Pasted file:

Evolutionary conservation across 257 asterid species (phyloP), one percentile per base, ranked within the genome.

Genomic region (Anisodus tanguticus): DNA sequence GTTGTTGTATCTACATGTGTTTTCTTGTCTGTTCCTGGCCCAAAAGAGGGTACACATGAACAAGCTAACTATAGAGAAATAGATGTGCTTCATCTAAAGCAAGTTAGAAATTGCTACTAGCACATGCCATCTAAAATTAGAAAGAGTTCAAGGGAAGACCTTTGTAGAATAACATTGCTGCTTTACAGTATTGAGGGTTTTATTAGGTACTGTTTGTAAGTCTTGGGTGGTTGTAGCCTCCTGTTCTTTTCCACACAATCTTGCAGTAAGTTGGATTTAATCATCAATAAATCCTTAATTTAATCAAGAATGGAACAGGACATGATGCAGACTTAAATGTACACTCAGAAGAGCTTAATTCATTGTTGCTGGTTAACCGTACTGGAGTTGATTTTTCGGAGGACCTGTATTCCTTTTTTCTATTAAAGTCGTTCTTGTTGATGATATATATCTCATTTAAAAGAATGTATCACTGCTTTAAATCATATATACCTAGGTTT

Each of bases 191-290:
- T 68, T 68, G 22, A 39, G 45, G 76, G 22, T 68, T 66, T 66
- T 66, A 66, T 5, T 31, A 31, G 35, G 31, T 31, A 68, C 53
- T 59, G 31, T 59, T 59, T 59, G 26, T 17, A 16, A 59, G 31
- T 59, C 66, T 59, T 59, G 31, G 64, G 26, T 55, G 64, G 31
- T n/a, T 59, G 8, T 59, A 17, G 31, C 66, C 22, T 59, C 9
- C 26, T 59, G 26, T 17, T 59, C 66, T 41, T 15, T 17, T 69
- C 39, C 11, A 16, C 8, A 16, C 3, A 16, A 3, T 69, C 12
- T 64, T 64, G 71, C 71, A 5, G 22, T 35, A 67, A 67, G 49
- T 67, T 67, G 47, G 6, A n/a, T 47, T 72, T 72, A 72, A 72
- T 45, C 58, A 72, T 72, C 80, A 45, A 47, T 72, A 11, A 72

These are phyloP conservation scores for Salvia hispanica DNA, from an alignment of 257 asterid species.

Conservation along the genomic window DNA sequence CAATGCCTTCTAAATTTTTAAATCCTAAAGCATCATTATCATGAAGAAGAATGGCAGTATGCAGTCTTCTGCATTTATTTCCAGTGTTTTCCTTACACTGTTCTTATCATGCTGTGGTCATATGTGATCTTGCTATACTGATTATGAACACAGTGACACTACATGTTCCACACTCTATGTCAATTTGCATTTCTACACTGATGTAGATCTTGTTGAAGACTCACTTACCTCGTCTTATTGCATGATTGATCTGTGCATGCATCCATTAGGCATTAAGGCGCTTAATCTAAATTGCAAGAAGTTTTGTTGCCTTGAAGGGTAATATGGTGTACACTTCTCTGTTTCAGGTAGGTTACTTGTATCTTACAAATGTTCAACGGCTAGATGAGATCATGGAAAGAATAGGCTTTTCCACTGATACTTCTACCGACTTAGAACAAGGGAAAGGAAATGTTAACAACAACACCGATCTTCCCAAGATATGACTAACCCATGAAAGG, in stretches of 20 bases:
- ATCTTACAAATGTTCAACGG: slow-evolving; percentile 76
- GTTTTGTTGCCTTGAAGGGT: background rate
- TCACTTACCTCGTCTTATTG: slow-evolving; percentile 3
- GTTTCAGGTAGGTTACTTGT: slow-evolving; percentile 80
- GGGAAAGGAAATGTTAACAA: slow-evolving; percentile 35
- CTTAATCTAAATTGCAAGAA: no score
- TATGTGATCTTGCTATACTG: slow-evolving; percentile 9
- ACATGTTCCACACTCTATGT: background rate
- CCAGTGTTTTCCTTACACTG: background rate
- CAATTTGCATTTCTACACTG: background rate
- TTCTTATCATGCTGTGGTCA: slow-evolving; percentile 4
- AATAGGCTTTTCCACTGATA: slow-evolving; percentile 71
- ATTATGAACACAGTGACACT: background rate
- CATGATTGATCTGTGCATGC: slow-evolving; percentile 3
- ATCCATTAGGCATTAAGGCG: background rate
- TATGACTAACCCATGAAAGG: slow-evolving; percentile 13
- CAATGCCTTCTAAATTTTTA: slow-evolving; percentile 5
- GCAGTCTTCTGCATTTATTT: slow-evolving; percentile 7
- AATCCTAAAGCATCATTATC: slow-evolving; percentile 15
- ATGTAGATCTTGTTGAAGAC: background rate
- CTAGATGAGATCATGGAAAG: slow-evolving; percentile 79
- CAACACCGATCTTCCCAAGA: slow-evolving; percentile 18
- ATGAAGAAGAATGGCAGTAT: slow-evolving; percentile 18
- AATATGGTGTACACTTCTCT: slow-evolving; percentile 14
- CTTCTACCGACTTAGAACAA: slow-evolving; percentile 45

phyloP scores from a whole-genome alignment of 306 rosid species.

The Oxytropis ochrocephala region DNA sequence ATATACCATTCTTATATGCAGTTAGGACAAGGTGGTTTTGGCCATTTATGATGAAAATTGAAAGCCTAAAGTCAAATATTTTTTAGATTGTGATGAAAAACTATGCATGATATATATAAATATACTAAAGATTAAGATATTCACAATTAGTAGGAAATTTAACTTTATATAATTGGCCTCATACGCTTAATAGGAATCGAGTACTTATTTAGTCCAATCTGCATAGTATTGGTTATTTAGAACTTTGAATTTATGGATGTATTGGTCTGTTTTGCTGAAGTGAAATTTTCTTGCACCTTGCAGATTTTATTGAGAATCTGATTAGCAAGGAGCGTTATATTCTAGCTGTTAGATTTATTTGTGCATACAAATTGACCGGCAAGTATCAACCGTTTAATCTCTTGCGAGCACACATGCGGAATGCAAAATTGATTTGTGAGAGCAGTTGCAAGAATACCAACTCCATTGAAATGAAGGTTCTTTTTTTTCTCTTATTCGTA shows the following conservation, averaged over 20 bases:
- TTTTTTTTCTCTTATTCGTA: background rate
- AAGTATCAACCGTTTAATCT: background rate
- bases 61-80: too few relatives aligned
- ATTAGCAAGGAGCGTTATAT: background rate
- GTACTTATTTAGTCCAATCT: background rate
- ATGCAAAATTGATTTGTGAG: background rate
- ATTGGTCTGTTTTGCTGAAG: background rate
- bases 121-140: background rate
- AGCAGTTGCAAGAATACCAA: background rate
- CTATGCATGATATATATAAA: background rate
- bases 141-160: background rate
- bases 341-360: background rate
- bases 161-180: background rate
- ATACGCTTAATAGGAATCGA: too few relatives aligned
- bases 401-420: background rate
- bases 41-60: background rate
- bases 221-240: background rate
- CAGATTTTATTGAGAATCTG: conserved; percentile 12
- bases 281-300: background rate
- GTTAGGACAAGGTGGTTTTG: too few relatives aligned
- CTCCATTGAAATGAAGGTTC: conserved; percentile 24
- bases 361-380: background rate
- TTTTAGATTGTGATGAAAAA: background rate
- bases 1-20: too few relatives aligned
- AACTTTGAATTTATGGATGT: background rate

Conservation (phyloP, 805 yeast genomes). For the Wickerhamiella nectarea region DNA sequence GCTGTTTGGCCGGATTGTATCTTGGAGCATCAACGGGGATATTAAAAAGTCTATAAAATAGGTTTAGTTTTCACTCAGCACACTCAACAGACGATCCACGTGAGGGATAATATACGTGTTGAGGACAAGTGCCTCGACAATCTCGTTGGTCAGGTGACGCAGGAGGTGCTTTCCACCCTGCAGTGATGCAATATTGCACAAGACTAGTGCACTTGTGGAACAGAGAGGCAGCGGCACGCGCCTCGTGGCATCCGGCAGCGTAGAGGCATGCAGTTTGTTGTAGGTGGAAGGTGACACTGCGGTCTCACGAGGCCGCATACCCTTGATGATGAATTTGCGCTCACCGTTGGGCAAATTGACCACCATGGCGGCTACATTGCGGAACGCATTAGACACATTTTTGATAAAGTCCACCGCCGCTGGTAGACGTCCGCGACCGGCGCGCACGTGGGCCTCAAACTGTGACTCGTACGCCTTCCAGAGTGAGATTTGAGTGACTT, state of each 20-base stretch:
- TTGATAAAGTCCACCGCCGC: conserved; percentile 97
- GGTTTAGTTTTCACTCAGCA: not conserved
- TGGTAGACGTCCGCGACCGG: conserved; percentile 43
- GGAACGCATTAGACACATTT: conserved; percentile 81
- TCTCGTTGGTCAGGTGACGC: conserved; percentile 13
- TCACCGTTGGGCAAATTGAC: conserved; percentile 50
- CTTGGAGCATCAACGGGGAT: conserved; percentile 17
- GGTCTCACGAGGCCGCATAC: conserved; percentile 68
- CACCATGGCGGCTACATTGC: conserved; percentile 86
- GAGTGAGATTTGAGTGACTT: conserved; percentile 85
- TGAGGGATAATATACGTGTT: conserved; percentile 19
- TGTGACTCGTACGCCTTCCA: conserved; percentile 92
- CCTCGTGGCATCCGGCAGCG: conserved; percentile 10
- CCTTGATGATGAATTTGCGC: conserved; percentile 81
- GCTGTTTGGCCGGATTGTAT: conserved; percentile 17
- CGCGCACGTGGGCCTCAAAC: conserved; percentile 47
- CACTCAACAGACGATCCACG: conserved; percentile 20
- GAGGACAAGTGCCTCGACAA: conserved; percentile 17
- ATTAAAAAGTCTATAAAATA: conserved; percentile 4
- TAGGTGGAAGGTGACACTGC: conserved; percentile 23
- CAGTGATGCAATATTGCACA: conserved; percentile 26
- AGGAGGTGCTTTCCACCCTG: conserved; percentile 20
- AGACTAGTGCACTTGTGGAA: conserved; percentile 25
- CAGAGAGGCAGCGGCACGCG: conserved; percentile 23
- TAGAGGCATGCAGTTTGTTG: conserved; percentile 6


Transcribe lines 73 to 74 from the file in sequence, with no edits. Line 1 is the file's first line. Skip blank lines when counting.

- TCTCGTTGGTCAGGTGACGC: conserved; percentile 13
- TCACCGTTGGGCAAATTGAC: conserved; percentile 50